Two bills aimed at changing the way members of Arkansas’ agricultural regulatory agency are appointed have had varying degrees of success in the state legislature.
Both bills would alter the appointment process for members of the Arkansas State Plant Board, which oversees licensing and regulations for agriculture in the state. Currently, the majority of the board is appointed directly by groups representing various industries like timber, seeds and livestock.
One bill, House Bill 1210, would require those groups to each submit two names to the governor, who would then appoint them to the board. That bill, sponsored by Rep. David Hillman, R-Almyra, is awaiting consideration in the House of Representatives.
Another bill, Senate Bill 80, would have allowed the governor to appoint all 18 members of the board directly. Members of the Senate Agriculture, Forestry and Economic Development Committee on Tuesday voted against the proposed legislation, which was sponsored by Republican Sen. David Wallace of Leachville.
Speaking before the vote, Wallace responded to criticism that the bill would introduce undue political influence to a non-partisan regulatory board, likening board members to “faceless men hiding in the shadows.”
“There are folks in control that don’t trust the governor, or the governors going forth, to make the right decision because they’re too political,” Wallace said. “Having heard some of the testimony today and having seen actions in the past I ask all of you, do you really think that these organizations that we’re talking about are not political?”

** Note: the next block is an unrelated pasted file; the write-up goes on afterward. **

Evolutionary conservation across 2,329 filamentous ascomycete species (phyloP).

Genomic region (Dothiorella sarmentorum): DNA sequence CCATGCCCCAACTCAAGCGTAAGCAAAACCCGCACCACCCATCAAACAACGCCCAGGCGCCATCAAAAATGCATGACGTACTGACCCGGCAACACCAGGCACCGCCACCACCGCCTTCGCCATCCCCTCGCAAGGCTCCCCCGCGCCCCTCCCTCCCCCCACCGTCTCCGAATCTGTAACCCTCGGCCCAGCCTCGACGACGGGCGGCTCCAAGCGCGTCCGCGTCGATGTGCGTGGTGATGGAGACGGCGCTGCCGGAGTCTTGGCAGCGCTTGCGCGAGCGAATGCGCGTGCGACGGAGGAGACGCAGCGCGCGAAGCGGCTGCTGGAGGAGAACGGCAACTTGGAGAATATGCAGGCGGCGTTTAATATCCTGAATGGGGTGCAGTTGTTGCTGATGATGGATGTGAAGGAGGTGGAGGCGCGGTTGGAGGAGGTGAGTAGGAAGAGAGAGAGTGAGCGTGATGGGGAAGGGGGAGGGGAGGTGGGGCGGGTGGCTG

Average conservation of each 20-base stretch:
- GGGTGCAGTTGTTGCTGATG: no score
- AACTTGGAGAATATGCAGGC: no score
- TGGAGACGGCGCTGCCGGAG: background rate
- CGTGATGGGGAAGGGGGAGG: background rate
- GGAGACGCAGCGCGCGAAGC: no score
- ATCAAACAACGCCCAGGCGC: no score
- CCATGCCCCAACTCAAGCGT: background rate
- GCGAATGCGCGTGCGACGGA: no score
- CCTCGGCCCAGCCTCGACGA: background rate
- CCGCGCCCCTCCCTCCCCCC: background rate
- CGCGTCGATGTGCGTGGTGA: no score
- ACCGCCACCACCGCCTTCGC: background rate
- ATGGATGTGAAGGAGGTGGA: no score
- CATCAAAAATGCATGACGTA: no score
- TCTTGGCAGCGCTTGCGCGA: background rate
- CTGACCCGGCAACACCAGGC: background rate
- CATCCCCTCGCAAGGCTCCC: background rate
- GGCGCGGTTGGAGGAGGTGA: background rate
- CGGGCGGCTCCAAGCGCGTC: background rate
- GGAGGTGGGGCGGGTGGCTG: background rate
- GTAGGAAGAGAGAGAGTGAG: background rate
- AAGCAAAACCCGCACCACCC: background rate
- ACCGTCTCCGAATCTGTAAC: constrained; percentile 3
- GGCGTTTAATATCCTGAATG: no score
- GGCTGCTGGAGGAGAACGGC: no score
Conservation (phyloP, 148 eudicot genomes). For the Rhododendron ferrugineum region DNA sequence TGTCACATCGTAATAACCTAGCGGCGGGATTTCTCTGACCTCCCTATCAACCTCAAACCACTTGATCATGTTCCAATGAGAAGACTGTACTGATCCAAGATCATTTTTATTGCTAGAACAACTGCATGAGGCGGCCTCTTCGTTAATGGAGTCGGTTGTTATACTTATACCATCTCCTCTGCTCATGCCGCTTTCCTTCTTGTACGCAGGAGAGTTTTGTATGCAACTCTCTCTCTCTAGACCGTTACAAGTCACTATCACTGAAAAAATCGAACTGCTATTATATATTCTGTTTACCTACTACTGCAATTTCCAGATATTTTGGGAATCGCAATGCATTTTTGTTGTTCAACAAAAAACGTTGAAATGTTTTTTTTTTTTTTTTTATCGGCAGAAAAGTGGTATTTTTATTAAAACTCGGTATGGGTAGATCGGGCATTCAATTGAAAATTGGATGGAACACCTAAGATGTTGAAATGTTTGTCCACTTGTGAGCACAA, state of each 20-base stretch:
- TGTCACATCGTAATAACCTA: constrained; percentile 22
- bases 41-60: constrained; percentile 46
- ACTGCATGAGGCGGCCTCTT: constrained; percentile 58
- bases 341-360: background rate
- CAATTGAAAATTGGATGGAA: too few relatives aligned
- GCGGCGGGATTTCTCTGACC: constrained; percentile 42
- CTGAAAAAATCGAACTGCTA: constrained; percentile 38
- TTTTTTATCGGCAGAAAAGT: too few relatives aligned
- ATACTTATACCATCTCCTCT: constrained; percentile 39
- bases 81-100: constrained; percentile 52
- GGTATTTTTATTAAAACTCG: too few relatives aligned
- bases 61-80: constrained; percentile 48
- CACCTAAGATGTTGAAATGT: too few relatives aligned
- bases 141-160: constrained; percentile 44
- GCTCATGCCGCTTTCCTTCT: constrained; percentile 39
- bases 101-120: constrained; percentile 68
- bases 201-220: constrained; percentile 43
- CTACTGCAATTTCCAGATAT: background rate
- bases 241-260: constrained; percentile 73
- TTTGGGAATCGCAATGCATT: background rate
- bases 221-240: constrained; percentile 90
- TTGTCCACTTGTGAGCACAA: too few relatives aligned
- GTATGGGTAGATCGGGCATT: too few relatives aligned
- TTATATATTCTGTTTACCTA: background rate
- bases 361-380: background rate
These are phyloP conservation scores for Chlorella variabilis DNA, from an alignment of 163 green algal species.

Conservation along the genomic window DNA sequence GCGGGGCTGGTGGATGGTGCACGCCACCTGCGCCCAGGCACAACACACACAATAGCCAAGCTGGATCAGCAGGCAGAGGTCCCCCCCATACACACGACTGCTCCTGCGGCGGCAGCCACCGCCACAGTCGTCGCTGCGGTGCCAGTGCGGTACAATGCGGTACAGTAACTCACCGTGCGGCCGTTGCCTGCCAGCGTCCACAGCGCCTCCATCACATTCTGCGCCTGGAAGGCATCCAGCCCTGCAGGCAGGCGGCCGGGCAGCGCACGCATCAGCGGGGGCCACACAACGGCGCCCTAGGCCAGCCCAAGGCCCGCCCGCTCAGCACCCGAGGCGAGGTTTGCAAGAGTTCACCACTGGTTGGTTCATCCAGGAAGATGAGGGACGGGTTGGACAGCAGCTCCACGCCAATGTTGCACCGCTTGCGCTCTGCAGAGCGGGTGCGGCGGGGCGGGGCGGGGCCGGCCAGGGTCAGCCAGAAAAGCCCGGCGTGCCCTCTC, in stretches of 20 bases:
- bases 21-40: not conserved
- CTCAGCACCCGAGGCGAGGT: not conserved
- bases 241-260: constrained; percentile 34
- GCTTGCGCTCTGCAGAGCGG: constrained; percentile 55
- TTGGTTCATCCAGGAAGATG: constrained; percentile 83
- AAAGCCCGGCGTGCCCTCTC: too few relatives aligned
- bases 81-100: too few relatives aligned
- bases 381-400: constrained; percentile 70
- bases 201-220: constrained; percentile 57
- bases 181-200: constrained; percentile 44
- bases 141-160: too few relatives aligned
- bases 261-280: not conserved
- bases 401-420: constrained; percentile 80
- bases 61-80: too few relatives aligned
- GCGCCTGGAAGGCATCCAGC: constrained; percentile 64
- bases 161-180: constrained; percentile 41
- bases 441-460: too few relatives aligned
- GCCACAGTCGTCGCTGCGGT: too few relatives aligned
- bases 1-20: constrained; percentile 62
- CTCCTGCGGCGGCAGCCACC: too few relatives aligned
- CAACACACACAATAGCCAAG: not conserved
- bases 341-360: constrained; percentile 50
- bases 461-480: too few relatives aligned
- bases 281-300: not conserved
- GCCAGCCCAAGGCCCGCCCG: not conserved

Wallace said it was a necessary effort to keep the regulatory agency in check since the legislature has no influence over it. Sen. Bill Sample, R-Hot Springs, said the bill would have given the executive branch too much control over agriculture policy.
“When you start loading up a regulatory agency that’s supposed to be fair to everyone with political appointees, then it becomes a real problem because whoever that appointee is may seek out people [who are] like-minded, and you lose the expertise and the knowledge that’s on that board,” Sample said.
Though not explicitly mentioned during Tuesday’s committee meeting, several members of the public who spoke in favor of SB80 are also proponents of dicamba, an herbicide that has been blamed for widespread damage to non-tolerant crops. The board has been at the center of the controversy since it first banned the use of the chemical in 2016.
Dan Scheiman is bird conservation director for Audubon Arkansas and a vocal opponent of dicamba. He says he’s not surprised at attempts to change the makeup of the regulatory board.
“Who knows what other controversial issue might pop up in the future that then the governor has a certain point of view, he or she could push that issue forward with the representatives that he or she appointed rather than have the various agricultural associations be able to sort it out amongst themselves and keep that balance of power that they’ve had for over a century,” Scheiman said.
Scheiman said both bills would put undue political influence on a board tasked with regulating agricultural practices in the state. While HB1210 awaits a vote in the full House, Scheiman says an Arkansas Supreme Court decision on a lawsuit challenging the constitutionality of the state Plant Board is also pending.